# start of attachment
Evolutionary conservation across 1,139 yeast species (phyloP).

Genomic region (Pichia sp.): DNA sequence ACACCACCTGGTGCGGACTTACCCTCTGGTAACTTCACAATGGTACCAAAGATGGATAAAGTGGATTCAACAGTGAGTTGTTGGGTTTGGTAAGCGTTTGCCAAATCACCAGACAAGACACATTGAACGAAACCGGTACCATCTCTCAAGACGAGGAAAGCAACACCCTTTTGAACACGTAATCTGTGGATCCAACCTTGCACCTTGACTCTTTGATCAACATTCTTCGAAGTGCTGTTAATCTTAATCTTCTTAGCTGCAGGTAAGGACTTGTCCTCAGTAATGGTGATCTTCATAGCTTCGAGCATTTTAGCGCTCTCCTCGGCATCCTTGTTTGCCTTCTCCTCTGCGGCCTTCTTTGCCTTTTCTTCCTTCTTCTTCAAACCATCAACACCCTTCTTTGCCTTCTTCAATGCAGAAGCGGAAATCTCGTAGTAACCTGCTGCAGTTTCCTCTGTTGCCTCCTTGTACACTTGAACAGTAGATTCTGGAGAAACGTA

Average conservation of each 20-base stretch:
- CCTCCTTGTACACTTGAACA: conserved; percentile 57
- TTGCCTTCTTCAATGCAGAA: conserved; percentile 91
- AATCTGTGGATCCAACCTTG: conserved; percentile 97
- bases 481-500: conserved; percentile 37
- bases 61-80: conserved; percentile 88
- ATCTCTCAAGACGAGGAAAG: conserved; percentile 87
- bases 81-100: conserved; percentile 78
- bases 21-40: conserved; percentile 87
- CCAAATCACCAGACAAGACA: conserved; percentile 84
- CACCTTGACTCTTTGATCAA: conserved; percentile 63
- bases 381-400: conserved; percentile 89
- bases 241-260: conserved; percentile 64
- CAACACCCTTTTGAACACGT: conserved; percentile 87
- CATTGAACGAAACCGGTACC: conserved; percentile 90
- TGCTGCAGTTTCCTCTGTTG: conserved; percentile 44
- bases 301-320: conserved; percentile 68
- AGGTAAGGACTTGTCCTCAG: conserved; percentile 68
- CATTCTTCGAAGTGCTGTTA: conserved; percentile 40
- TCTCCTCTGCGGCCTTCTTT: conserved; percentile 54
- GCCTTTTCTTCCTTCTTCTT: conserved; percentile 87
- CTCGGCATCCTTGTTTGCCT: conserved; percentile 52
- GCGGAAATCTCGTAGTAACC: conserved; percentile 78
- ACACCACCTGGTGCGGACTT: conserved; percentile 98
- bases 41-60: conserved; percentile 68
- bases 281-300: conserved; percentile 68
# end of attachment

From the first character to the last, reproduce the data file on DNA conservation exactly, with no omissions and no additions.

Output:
Evolutionary conservation across 1,139 yeast species (phyloP).

Genomic region (Pichia sp.): DNA sequence ACACCACCTGGTGCGGACTTACCCTCTGGTAACTTCACAATGGTACCAAAGATGGATAAAGTGGATTCAACAGTGAGTTGTTGGGTTTGGTAAGCGTTTGCCAAATCACCAGACAAGACACATTGAACGAAACCGGTACCATCTCTCAAGACGAGGAAAGCAACACCCTTTTGAACACGTAATCTGTGGATCCAACCTTGCACCTTGACTCTTTGATCAACATTCTTCGAAGTGCTGTTAATCTTAATCTTCTTAGCTGCAGGTAAGGACTTGTCCTCAGTAATGGTGATCTTCATAGCTTCGAGCATTTTAGCGCTCTCCTCGGCATCCTTGTTTGCCTTCTCCTCTGCGGCCTTCTTTGCCTTTTCTTCCTTCTTCTTCAAACCATCAACACCCTTCTTTGCCTTCTTCAATGCAGAAGCGGAAATCTCGTAGTAACCTGCTGCAGTTTCCTCTGTTGCCTCCTTGTACACTTGAACAGTAGATTCTGGAGAAACGTA

Average conservation of each 20-base stretch:
- CCTCCTTGTACACTTGAACA: conserved; percentile 57
- TTGCCTTCTTCAATGCAGAA: conserved; percentile 91
- AATCTGTGGATCCAACCTTG: conserved; percentile 97
- bases 481-500: conserved; percentile 37
- bases 61-80: conserved; percentile 88
- ATCTCTCAAGACGAGGAAAG: conserved; percentile 87
- bases 81-100: conserved; percentile 78
- bases 21-40: conserved; percentile 87
- CCAAATCACCAGACAAGACA: conserved; percentile 84
- CACCTTGACTCTTTGATCAA: conserved; percentile 63
- bases 381-400: conserved; percentile 89
- bases 241-260: conserved; percentile 64
- CAACACCCTTTTGAACACGT: conserved; percentile 87
- CATTGAACGAAACCGGTACC: conserved; percentile 90
- TGCTGCAGTTTCCTCTGTTG: conserved; percentile 44
- bases 301-320: conserved; percentile 68
- AGGTAAGGACTTGTCCTCAG: conserved; percentile 68
- CATTCTTCGAAGTGCTGTTA: conserved; percentile 40
- TCTCCTCTGCGGCCTTCTTT: conserved; percentile 54
- GCCTTTTCTTCCTTCTTCTT: conserved; percentile 87
- CTCGGCATCCTTGTTTGCCT: conserved; percentile 52
- GCGGAAATCTCGTAGTAACC: conserved; percentile 78
- ACACCACCTGGTGCGGACTT: conserved; percentile 98
- bases 41-60: conserved; percentile 68
- bases 281-300: conserved; percentile 68